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Breast Biopsy

A biopsy is the removal of cells or tissue from a mass. The tissue or cells are then examined under a microscope to check for irregular cells. A biopsy may be performed when an abnormal breast change is found during a mammogram, ultrasound or physical examination. A biopsy is the only way to determine if a potential trouble spot is benign or malignant.

There are many types of biopsy procedures. The method recommended by your Surgeon will depend on how large the lump is and where it is located in the breast and what your personal preferences are.

The types of biopsies include:
  • Fine needle aspiration (FNA): A non-surgical form of breast biopsy in which a thin needle is used to withdraw a sample of cells from the breast lump. If the lump is a cyst (fluid-filled sac), removal of the fluid will cause the cyst to drain. If the lump is solid, cells can be smeared onto slides for examination.
  • Core biopsy: A larger needle is used to make a small skin incision as actual breast tissue is removed, rather than a tiny sampling of cells. A sample of the lump is removed, but not the entire lump. The types of core biopsies include ultrasound-guided core biopsy and stereotactic biopsy, also known as minimally invasive breast biopsies.
    • Ultrasound-guided core biopsy: An ultrasound helps confirm correct needle placement using high frequency sound waves to create breast tissue images, so the exact location of the abnormality is biopsied. Ultrasound can distinguish many benign lesions, such as fluid-filled cysts, from solid lesions. Tissue samples are then taken through the needle.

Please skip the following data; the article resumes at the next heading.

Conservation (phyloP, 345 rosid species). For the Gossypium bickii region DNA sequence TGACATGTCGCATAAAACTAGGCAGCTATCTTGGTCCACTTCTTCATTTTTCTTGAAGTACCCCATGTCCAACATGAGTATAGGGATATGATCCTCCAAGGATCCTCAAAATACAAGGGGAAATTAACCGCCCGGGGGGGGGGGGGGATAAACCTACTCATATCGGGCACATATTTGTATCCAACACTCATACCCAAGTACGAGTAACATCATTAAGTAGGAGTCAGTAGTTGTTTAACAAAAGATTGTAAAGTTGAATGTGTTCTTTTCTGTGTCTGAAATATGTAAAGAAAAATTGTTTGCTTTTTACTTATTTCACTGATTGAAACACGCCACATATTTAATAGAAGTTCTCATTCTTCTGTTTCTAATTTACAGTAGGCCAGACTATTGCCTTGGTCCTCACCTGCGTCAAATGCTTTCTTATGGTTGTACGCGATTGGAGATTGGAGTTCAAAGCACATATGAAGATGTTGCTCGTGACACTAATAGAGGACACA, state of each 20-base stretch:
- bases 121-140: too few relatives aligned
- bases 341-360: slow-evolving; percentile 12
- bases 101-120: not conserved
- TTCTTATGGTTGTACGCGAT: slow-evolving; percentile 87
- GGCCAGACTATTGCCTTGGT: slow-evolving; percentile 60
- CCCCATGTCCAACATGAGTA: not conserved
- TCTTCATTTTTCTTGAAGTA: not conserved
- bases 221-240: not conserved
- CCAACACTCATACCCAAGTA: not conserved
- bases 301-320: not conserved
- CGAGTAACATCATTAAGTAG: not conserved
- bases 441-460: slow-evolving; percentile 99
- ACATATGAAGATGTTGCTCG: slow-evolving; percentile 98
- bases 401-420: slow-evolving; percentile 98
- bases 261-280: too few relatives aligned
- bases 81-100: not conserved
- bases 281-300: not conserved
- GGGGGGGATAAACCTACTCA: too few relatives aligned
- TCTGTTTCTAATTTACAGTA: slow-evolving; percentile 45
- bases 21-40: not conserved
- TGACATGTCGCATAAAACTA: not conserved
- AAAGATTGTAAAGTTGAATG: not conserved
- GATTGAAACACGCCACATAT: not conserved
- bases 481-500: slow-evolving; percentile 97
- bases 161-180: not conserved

• Stereotactic biopsy: This involves centering the area to be tested in the window of a specially designed instrument. Mammogram films are taken so the radiologist can examine the breast tissue. Using a local anesthetic, the radiologist makes a small opening in the skin. A sterile biopsy needle is placed into the breast tissue area to be biopsied. Computerised pictures help confirm the exact needle placement. Tissue samples are taken through the needle. It is common to take multiple tissue specimens (about three to five).
  • Open excisional biopsy: Surgical removal of the entire lump. The tissue is then studied under a microscope. If a rim of normal breast tissue is taken all the way around a lump (called a lumpectomy), then the biopsy can also serve as part of breast cancer treatment if applicable. This is sometimes done with wire localisation. In this technique, a wire is inserted through a needle into the area to be biopsied. An X-ray is taken to make sure it is in the right place. A small hook at the end of the wire keeps it in position. The surgeon uses this wire as a guide to locate the abnormal tissue to be removed.
  • Sentinel node biopsy: A method can be used to pinpoint the first lymph node into which a tumor drains (called the sentinel node) and remove only the nodes most likely to contain cancer cells. To locate the sentinel node, a radioactive tracer, a blue dye or both are injected into the area around the tumour. The tracer travels the same path to the lymph nodes that the cancer cells would take, making it possible for the surgeon to determine the one or two nodes most likely to test positive for cancer.